Feeling Hopeless and Desperate For Warmth

It was what passed for a bleak, mid-winter day in El Cajon, California, even if the cold and hopelessness were mostly in Misty’s heart. She felt thoroughly boxed in on all sides by hard, cruel choices, closing in, with no room for forgiveness.

Some friends had convinced her to take the pregnancy test, and offered her their small comfort when the results came back positive. It just couldn’t be. Misty’s parents were committed Christians who’d always looked on her as their “good” child, their princess. A child out of wedlock would break their hearts and sever her ties to them forever. The young man whose child she was carrying would never consent to marry her. The people of her church, her Christian boss and co-workers … all Misty could see in any direction was humiliation, judgment, rejection.

So, she made the appointment with Planned Parenthood, and now sat in the passenger seat, trembling, as a friend drove her and the child inside her toward the unthinkable. She sat in a daze, staring out at the familiar, passing streets – and suddenly focused on a familiar sight: the Pregnancy Care Clinic, there on the corner, with the “Free Pregnancy Test” sign out front.

A sudden instinct seized her heart.

“I didn’t want to go to Planned Parenthood,” she remembers. “I wanted to go somewhere where – I don’t know – I didn’t want it to feel all surgical and sterile and cold.” She asked her friend to turn the car around, and reached for her cell phone to cancel her appointment.

She walked through the door of the clinic in a blur of confused, colliding emotions. “I was terrified,” she says. “Just really clinging to the thought that maybe I was wrong, maybe the test was wrong,” or, “if I was pregnant, that someone would help me figure out what I would do next.

“My heart was pounding through my chest, and I was so ashamed to have to look anybody in the eyes, even a stranger. But the receptionist was just so sweet and cheerful and full of smiles. I probably was starting to cry. But she was really, really calm and comforting.”

The free pregnancy test confirmed her fears; She was pregnant. Her nurse suggested an ultrasound to learn how far along she was. Misty agreed, but she could not get over the sinking feeling inside. She saw the image on the screen, a small flickering shape recognizable by a rounded head and little arms and legs.

“I was just washed over with love for that baby,” she says. “I thought, That’s my baby … even though he was so, so tiny then, there was barely anything to see.” That was a concern: the baby should’ve been bigger. The nurse warned Misty that she might have miscarried already.

And – in that moment – something changed.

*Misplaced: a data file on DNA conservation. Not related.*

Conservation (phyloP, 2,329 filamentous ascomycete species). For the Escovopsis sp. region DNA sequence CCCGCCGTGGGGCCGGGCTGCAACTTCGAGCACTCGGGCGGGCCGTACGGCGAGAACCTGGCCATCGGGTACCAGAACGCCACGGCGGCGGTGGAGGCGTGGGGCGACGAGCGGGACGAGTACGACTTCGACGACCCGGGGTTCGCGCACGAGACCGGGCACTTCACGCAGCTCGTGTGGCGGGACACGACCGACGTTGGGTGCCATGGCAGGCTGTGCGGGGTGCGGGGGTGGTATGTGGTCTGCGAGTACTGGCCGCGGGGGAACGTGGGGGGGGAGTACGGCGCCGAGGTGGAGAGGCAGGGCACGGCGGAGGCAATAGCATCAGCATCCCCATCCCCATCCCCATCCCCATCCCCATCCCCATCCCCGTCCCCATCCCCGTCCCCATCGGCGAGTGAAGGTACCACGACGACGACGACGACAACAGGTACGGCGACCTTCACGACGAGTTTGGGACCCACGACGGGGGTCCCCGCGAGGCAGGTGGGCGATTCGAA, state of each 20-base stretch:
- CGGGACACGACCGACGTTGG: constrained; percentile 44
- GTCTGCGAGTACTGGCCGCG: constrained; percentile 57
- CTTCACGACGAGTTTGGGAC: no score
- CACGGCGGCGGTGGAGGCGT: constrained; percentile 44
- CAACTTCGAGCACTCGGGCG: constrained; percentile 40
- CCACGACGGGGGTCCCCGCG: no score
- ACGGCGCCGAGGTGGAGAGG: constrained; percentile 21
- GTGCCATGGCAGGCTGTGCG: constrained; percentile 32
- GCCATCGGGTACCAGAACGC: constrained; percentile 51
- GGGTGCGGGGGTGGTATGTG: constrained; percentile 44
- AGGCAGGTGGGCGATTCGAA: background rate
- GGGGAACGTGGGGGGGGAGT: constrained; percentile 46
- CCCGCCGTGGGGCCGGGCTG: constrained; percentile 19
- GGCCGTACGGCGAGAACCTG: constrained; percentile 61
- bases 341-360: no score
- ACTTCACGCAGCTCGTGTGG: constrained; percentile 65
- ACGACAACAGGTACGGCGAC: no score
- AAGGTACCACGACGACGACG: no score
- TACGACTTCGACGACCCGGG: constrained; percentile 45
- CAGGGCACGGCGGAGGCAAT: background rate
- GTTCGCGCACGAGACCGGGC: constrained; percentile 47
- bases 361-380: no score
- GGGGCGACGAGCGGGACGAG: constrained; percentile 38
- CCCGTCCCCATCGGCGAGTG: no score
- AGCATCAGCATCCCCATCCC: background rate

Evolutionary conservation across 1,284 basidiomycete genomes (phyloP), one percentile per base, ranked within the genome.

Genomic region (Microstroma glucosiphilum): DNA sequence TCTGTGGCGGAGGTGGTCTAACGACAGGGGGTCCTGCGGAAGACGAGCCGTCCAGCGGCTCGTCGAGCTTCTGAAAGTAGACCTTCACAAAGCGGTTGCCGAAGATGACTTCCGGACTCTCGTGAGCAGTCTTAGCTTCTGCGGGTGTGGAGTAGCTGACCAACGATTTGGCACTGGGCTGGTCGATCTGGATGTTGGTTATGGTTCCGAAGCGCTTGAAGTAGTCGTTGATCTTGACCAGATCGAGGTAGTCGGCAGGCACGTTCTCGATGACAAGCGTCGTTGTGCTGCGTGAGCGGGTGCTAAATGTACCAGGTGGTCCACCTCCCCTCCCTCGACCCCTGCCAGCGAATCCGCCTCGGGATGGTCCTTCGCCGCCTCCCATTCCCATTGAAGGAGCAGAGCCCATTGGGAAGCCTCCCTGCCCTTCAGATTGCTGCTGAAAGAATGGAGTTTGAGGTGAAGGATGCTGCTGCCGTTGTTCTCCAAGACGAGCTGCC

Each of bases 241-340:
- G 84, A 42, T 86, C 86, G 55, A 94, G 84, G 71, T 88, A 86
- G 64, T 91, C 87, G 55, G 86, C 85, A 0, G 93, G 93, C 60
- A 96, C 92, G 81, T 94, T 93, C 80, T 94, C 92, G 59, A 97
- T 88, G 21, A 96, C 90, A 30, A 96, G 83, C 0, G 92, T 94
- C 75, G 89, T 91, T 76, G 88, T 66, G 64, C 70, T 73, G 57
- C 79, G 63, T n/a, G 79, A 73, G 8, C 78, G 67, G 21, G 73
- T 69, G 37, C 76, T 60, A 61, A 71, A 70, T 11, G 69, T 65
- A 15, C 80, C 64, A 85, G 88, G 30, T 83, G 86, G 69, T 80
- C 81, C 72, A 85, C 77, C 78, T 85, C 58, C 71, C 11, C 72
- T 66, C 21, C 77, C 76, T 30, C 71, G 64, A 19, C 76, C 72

“I was so scared, and didn’t know what I was going to do. I so badly didn’t want to be having a baby when I came in. But then as soon as I saw the baby, and then she told me that I probably miscarried it … I suddenly wanted that baby so bad.”

Now, Misty says, she knows “one of the reasons I didn’t go to Planned Parenthood was because I was so afraid and so ashamed that if somebody tried to talk me into [an abortion], I was in a place where I didn’t really know what I would do if someone tried to show me all the ‘good things’ that could come out of that.” But somehow, after the worrisome ultrasound, “I wanted to keep the baby. I was confident that, if the baby was still alive, I was going to keep it.”

Misty sweated out those next few weeks, waiting to learn if the baby in her womb was still alive. The Pregnancy Care Clinic staff tried to help her keep up hope, giving her some books and brochures to read on her situation, as well as a few baby supplies and a blanket. “Everybody was so kind and comforting,” she remembers.

When a second ultrasound showed that her little boy was in fact alive and growing, Misty’s relief brought some of her other challenges into perspective. She felt “more ready to face those different decisions that had been terrifying me before I came in,” she says. “Once I found out he was okay, I felt like I could take on anything.”

The Clinic staff helped Misty connect with a doctor and sort through insurance options. They set her up with childbirth and parenting and “Moms Helping Moms” classes. A counselor talked with her about how she could broach the baby with her parents, the father, and others.

Support Was The Key

“They just encouraged me not to be ashamed, not to be scared,” Misty says. “To know that I would have support and people helping me through it, no matter how my family responded. And that was really key – knowing that even if my worst fears came true and my parents kicked me out and my grandparents and brothers and cousins all hated me, that I would still have people to turn to that would love me and love my baby and help me.”

Today, Misty gazes on the face of her healthy baby boy, marveling at the difference a year makes. The father of her child married her soon after the pregnancy was discovered, and they’re launching a new life together. The family whose rejection she feared so much has embraced her, forgiven her, enveloped her with love. And more, even than that, she found her faith again.

-Misty’s story used with permission, name changed to protect her identity.